WASHINGTON — Here’s a look at how Maine’s members of Congress voted over the previous week.
Along with roll call votes this week, the Senate also passed a resolution (S. Res. 253), designating June 19, 2019, as “Juneteenth Independence Day” in recognition of June 19, 1865, the date on which news of the end of slavery reached the slaves in the southwestern states.
House vote 1
AID TO PAKISTAN: The House has passed an amendment sponsored by Rep. Mark Meadows, R-North Carolina, to the Departments of Labor, Health and Human Services, and Education, and Related Agencies Appropriations Act (H.R. 2740). The amendment would withhold $66 million of aid from Pakistan due to its imprisonment of Dr. Shakil Afridi, who helped U.S. efforts to find and kill Osama bin Laden in 2011.
Meadows said: “Many of my constituents question why we are sending money to Pakistan anyway, let alone if they are going to violate the human rights of someone who has helped bring justice to a terrorist.”
The vote, on June 18, was 387 yeas to 33 nays. Both U.S. Reps. Chellie Pingree, D-1st District, and Jared Golden, D-2nd District, were among the yeas.
House vote 2
MEDICAID PROGRAM EXTENSION: The House has passed the Empowering Beneficiaries, Ensuring Access, and Strengthening Accountability Act (H.R. 3253), sponsored by Rep. Debbie Dingell, D-Michigan. The bill would extend through 2024 Medicaid’s Money Follows the Person program, which provides funds to people with disabilities and chronic health problems who are leaving institutional care.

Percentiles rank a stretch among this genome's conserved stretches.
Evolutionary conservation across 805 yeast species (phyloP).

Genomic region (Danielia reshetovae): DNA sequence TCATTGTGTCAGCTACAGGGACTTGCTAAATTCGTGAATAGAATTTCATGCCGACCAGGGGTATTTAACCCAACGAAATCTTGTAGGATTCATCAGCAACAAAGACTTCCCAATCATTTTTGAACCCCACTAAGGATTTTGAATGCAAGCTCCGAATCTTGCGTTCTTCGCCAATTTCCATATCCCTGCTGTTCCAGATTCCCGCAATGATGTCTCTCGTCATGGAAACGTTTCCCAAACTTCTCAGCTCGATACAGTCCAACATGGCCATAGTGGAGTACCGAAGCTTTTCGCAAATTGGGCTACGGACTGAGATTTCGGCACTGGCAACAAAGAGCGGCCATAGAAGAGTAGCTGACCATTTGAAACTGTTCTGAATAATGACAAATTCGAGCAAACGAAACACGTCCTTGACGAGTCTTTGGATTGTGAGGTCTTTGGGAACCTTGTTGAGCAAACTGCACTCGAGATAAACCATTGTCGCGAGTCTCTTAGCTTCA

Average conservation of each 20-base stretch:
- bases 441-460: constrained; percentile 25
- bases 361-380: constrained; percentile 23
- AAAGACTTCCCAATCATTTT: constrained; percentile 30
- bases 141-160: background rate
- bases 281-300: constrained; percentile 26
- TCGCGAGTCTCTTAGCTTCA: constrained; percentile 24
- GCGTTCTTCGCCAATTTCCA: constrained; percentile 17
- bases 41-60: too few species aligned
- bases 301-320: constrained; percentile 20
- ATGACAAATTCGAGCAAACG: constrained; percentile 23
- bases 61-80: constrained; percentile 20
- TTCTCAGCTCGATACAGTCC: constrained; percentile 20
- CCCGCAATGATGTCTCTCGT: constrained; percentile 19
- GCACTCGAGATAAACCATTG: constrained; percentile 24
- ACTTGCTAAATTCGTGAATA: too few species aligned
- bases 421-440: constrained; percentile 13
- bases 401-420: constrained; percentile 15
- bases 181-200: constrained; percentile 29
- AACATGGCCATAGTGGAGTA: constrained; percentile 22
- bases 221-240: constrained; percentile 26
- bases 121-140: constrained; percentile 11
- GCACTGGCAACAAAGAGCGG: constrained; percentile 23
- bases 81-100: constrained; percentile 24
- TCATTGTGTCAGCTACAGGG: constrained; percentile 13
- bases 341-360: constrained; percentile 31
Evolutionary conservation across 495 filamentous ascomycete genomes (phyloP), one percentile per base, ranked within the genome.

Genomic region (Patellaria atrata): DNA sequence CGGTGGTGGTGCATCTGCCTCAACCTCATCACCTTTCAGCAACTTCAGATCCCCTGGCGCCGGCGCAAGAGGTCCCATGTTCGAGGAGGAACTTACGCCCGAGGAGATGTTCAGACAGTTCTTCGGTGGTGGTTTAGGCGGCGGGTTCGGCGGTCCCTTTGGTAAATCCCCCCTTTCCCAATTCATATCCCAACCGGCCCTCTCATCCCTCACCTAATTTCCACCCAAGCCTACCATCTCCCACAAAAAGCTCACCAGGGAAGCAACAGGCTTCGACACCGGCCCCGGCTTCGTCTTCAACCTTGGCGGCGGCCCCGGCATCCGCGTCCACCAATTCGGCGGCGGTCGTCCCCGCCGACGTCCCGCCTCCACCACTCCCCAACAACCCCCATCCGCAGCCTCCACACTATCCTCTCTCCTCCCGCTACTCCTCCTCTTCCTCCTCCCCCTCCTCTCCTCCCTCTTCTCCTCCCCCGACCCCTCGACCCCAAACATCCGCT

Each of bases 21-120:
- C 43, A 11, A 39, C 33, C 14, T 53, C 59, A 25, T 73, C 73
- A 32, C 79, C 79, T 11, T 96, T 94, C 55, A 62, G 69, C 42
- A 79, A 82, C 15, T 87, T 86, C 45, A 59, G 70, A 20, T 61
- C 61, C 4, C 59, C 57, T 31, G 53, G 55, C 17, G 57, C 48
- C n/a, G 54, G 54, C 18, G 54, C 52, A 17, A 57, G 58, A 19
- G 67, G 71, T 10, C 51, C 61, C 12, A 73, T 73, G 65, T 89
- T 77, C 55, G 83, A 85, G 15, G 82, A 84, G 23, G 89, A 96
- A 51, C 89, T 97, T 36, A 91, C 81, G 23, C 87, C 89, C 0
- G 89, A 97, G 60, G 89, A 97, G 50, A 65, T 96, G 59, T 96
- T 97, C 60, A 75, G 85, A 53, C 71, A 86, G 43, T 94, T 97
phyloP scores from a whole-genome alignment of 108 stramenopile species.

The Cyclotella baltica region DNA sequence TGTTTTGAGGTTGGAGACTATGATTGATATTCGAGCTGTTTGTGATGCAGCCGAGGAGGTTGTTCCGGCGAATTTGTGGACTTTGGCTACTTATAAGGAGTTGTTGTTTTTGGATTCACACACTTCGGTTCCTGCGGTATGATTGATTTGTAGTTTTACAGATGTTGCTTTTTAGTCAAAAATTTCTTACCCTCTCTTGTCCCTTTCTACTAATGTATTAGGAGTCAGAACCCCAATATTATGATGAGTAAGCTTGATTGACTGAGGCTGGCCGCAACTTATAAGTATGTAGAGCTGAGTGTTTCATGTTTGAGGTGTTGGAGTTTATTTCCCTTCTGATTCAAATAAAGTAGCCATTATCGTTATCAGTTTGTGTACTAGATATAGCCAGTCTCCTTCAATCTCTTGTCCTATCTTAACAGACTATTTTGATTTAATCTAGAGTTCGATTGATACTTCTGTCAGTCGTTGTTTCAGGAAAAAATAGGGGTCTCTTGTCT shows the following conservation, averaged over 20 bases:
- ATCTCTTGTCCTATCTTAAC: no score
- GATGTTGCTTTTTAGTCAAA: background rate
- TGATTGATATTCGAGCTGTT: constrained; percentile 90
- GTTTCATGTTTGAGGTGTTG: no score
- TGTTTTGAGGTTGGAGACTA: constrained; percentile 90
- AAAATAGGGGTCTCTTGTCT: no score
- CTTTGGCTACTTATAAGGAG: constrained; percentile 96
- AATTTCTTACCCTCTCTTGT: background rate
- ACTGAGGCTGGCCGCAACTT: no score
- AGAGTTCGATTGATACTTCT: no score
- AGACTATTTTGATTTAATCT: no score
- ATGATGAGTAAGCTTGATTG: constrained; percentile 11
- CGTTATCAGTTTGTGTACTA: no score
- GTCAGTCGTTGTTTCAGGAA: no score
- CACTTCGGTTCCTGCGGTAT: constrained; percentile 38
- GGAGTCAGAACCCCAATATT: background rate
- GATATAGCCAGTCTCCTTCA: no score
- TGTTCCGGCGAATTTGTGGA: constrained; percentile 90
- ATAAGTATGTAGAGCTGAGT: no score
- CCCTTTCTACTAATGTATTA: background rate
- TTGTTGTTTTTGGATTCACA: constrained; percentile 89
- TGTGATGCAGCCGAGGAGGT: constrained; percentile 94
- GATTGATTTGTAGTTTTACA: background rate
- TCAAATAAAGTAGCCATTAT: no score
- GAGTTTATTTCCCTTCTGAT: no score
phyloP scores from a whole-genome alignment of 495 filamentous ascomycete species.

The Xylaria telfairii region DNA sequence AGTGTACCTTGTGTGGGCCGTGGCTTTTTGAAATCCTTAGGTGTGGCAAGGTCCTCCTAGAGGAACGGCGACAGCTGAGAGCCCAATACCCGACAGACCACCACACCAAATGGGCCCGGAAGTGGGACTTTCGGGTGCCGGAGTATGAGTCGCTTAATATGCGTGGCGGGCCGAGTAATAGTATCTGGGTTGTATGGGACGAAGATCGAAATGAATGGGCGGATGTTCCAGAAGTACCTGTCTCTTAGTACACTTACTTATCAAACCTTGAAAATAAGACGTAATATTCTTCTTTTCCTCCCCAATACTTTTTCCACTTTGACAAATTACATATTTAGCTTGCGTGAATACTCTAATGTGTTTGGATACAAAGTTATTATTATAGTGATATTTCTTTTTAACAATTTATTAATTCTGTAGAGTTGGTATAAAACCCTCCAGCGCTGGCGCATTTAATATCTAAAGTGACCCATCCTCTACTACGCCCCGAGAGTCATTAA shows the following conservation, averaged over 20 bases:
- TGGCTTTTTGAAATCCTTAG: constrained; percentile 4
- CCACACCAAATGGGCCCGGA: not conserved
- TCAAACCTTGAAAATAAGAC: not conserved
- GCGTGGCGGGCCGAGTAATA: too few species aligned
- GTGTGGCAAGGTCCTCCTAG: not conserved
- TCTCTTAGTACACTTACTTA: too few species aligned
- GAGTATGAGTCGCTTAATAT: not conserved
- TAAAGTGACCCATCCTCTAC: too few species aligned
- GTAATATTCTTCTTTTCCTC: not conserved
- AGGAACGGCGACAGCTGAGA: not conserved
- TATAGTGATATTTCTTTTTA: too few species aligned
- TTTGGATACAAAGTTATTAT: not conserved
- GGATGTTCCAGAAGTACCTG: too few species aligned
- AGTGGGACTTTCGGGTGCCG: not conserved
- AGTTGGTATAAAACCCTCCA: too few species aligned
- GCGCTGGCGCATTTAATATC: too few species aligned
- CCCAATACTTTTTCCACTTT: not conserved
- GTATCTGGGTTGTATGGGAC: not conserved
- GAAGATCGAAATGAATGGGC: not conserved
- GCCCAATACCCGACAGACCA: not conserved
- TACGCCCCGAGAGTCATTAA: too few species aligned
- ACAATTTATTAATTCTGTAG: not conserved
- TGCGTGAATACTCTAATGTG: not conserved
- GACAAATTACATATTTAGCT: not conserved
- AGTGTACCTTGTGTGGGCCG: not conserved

Dingell said the programs helps recipients “transition to and live in the community with their families and friends, while keeping them safe from abuse and neglect.”
The vote, on June 18, was 371 yeas to 46 nays. Both Pingree and Golden were among the yeas.
House vote 3
FUNDING LABOR, EDUCATION, HEALTH CARE: The House has passed the Departments of Labor, Health and Human Services, and Education, and Related Agencies Appropriations Act (H.R. 2740), sponsored by Rep. Rosa L. DeLauro, D-Connecticut, to provide $190 billion for those government departments and agencies in fiscal 2020.
DeLauro called the spending “historic investments in working people, in students, in parents, in children, in families and in our future.”
A bill opponent, Rep. Michael K. Simpson, R-Idaho, said it increased spending by too much and was unrealistic because it lacked the detailed spending provisions needed to gain approval in the Senate.
The vote, on June 19, was 226 yeas to 203 nays. Both Pingree and Golden were among the yeas.
House vote 4
STATE MARIJUANA LAWS: The House has passed an amendment sponsored by Rep. Earl Blumenauer, D-Oregon, to the Commerce, Justice, Science, and Related Agencies Appropriations Act (H.R. 3055). The amendment would bar funding for Justice Department activities that oppose state laws regarding marijuana production, distribution and use.
Blumenauer said there was compelling evidence that marijuana can have medicinal benefits, and the federal government should not be blocking state-level changes in marijuana law.
An amendment opponent, Rep. Robert Aderholt, R-Alaska, said: “Claims of benefits from smoked or ingested marijuana are anecdotal and generally outright fabrications. It is established by fact that such marijuana use has real health and real social harms.”
The vote, on June 20, was 267 yeas to 165 nays. Both Pingree and Golden were among the yeas.
House vote 5
FLORIDA OIL AND GAS DEVELOPMENT: The House has passed an amendment sponsored by Rep. Debbie Wasserman Schultz, D-Florida, to the Commerce, Justice, Science, and Related Agencies Appropriations Act (H.R. 3055). The amendment would bar funding for Interior Department activities related to potential drilling for oil and natural gas in outer continental shelf planning areas around Florida.
Wasserman Schultz said: “Now is not the time to expand more areas to fossil fuel extraction. We must be doing everything possible to transition to a clean energy economy.”
An opponent, Rep. Paul Gosar, R-Arizona, said “plentiful energy at affordable prices help American businesses and the American worker,” and exploration of federal waters off the Florida coast could help continue that abundance.